Your path to the teleporter is blocked by mobs of enemies that will do everything they can to try to kill you. Seven-foot reptiles try to bite at you. Stone golems try to crush you. Living fireballs spit flames at you. The bosses prove to be even more deadly, with such creatures as a giant worm made out of magma that tunnels through the ground, or a jellyfish that swims through the air. These enemies attack you relentlessly with massive numbers, with teleporter events seeing you face off against dozens or even hundreds of enemies at later stages of the game. The smaller humanoid enemies can also climb ropes and ladders, leaving you fewer safe spots.

Risk of Rain Returns introduces some new enemies as well as a new boss. These largely fit well into the original game’s bestiary and challenge the player in unique ways. In addition, the final boss has some new tricks up his sleeve as well.

The Colossus, one of the bosses that will stand in your way when you activate a teleporter.

The Colossus, one of the bosses that will stand in your way when you activate a teleporter.

Difficulty Over Time

One of the most defining features of the Risk of Rain games is the difficulty meter, which steadily increases the longer a run goes on. It starts out with few enemies spawning and your path through the levels being pretty empty. Later on, more and stronger enemies spawn, especially during teleporter events. After enough time passes, the game can start throwing entire bosses at you as if they were regular enemies. This seems overwhelming, but with the right items and skill, you can fight your way through even entire armies of enemies.

This feature adds a lot to how the game plays. The faster you play through the game, the less you’ll have to deal with later on, but the less equipped you’ll be due to having less items and exp. If you hang around a level to find collectables, or simply have trouble locating the teleporter, the endgame will throw more difficult and numerous enemies at you, but you’ll be more powerful. If you loop instead of heading to the final level, you can end up as an incredibly powerful super-solider, taking on vast hordes of elite enemies and bosses that attack with no end in sight. It certainly helps it stand out from similar games of its genre.

Should a run last long enough, the amount of enemies and items can get truly ridiculous.

Should a run last long enough, the amount of enemies and items can get truly ridiculous.


Hidden in each stage is an artifact, usually in some far, out of the way area that you’ll need some clever thinking to reach. These can then be selected before the start of a run, you can pick as many at once as you want out of what you’ve unlocked. Artifacts each have a different effect on the game that can radically alter how it’s played. One example is Command, which lets you pick which items you collect instead of them being chosen randomly. Another is Sacrifice, where items now drop randomly defeated enemies instead of from chests. The Artifact of Glass both dramatically increases your attack and drastically decreases your health. Some make the game harder, others make the game easier, and other still do a little of both. These add a lot of fun and challenge to the game, offering new spins on the gameplay.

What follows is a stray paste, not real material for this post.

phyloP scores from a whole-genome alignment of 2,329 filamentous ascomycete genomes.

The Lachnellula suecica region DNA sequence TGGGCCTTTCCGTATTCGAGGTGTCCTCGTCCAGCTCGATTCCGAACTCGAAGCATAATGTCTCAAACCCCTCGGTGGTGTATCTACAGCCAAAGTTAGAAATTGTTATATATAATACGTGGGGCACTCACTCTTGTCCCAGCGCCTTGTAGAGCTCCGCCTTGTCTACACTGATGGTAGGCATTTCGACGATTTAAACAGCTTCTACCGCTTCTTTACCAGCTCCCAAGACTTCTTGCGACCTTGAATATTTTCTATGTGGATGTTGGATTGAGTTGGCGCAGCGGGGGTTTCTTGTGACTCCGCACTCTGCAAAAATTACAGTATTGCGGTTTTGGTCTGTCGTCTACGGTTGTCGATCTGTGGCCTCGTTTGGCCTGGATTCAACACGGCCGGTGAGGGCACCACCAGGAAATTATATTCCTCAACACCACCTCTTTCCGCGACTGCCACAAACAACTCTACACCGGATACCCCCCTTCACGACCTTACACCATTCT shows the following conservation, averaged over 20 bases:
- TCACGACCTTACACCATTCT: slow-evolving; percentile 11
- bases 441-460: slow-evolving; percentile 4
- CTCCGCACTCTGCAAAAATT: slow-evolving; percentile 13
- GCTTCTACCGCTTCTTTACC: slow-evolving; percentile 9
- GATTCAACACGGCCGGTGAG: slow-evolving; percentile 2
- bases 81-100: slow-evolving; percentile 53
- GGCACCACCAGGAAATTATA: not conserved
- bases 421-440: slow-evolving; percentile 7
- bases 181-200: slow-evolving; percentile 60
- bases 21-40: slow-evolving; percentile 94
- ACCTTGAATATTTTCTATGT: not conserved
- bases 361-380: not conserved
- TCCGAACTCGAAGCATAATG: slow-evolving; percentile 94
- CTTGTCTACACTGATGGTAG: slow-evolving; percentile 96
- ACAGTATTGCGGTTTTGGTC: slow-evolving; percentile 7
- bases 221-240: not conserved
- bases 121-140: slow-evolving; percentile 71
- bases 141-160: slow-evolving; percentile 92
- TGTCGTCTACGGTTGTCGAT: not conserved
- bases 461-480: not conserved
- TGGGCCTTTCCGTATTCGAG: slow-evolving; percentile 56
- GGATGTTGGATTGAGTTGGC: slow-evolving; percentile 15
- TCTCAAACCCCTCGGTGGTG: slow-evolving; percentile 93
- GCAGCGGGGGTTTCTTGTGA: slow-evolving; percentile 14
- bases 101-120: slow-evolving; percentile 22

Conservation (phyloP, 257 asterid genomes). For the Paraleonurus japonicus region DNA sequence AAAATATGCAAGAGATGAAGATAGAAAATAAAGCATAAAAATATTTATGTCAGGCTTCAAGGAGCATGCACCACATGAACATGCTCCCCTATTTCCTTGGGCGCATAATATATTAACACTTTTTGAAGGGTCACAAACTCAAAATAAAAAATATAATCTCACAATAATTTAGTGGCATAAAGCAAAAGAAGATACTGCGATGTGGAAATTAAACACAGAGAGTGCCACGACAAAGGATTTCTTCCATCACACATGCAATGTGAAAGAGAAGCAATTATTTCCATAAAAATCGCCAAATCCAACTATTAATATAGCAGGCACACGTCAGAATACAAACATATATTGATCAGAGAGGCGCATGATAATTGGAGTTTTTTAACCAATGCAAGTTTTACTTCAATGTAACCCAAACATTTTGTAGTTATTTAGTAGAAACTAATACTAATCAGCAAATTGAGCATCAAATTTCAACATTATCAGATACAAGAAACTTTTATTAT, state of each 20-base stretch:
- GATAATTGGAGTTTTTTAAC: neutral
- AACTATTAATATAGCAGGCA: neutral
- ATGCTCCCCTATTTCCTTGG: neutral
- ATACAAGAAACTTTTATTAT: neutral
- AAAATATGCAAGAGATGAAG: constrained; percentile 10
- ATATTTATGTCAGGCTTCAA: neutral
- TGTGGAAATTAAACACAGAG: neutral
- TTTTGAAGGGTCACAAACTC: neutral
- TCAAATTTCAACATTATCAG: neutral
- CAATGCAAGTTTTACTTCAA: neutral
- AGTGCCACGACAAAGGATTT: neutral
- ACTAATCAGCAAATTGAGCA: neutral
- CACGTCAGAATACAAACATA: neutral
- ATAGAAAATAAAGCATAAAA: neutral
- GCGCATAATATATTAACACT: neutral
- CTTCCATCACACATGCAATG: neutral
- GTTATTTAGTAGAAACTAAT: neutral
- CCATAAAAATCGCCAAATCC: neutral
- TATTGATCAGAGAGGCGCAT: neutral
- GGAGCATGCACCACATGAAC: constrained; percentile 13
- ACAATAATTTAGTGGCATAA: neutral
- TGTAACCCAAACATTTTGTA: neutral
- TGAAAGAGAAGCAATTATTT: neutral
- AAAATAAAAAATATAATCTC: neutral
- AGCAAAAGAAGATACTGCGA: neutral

The remake adds some new Artifacts as well. The Artifact of Tempus, for instance, makes all collectable items temporary. Combining as many artifacts as you have can make for very wild and hectic playthroughs. 

The Artifact of Tempus, one of the new artifacts for you to unlock.

The Artifact of Tempus, one of the new artifacts for you to unlock.


New to Risk of Rain Returns are the Providence Trials. These are a side mode where you play preset challenges with specific characters and conditions. Completing these unlocks things such as new items, alternate skills for characters, and alt colors. Some of these trials are fun and interesting, but others can be tedious or frustrating, especially if you want to go for a gold rank. Fortunately, most of the rewards are either cosmetic or can be gotten through normal gameplay, such as the alternate skills.

An intriguing addition to the game.

An intriguing addition to the game.

Changes in Mechanics

Risk of Rain Returns has added a few changes to the gameplay, largely to make things more convenient in certain aspects. For example, most of the characters can now move while attacking, something that the first game limited to the Huntress. While in the first game the player had to defeat all remaining enemies in the level to use the teleporter, in the remake they only need to have defeated the boss. These changes may take some getting used to, but you can also select for the game’s rules to be more like the original game if you’d prefer. It’s nice to be able to opt out of some of the remake’s changes.

Graphics and Audio – Eerie Otherworldly Tunes

The game has a pixel art style that resembles a 16-bit game. The visuals have been updated since the original, with the character sprites in particular being larger and more detailed compared to before. While both styles certainly have their charm, it is nice to be able to see more detail in the characters and each of their animations. The newly updated visuals for the levels are also interesting to see, with the Desolate Forest in particular having a nice new look.

The game’s music is the same as it is in the original. The soundtrack of Risk of Rain has many well-composed and memorable songs. They do a good job setting the atmosphere of strange alien planet populated by hostile creatures. “Coalescence”, the theme for the game’s final level, is a standout among the game’s soundtrack, and does a perfect job setting the stage for the finale.

Risk Of Rain Returns was reviewed on PC.

Risk of Rain Returns is a faithful and well-made remake of the original game, retaining the original's fun and challenging gameplay as well as adding new content to keep things fresh. The new characters and alternate skills are particularly welcome additions. Whether you've played the original, started with the sequel, or are getting into this series for the first time, Risk of Rain Returns will provide plenty of enjoyment.
  • Same great gameplay and content from the original
  • New content generally well-made and in line with the original
  • Improved Multiplayer
  • Good visuals and music
  • Some unlocks rely heavily on RNG
  • Late game enemies can be damage sponges if you haven't got enough offense items
  • Providence Trials are hit or miss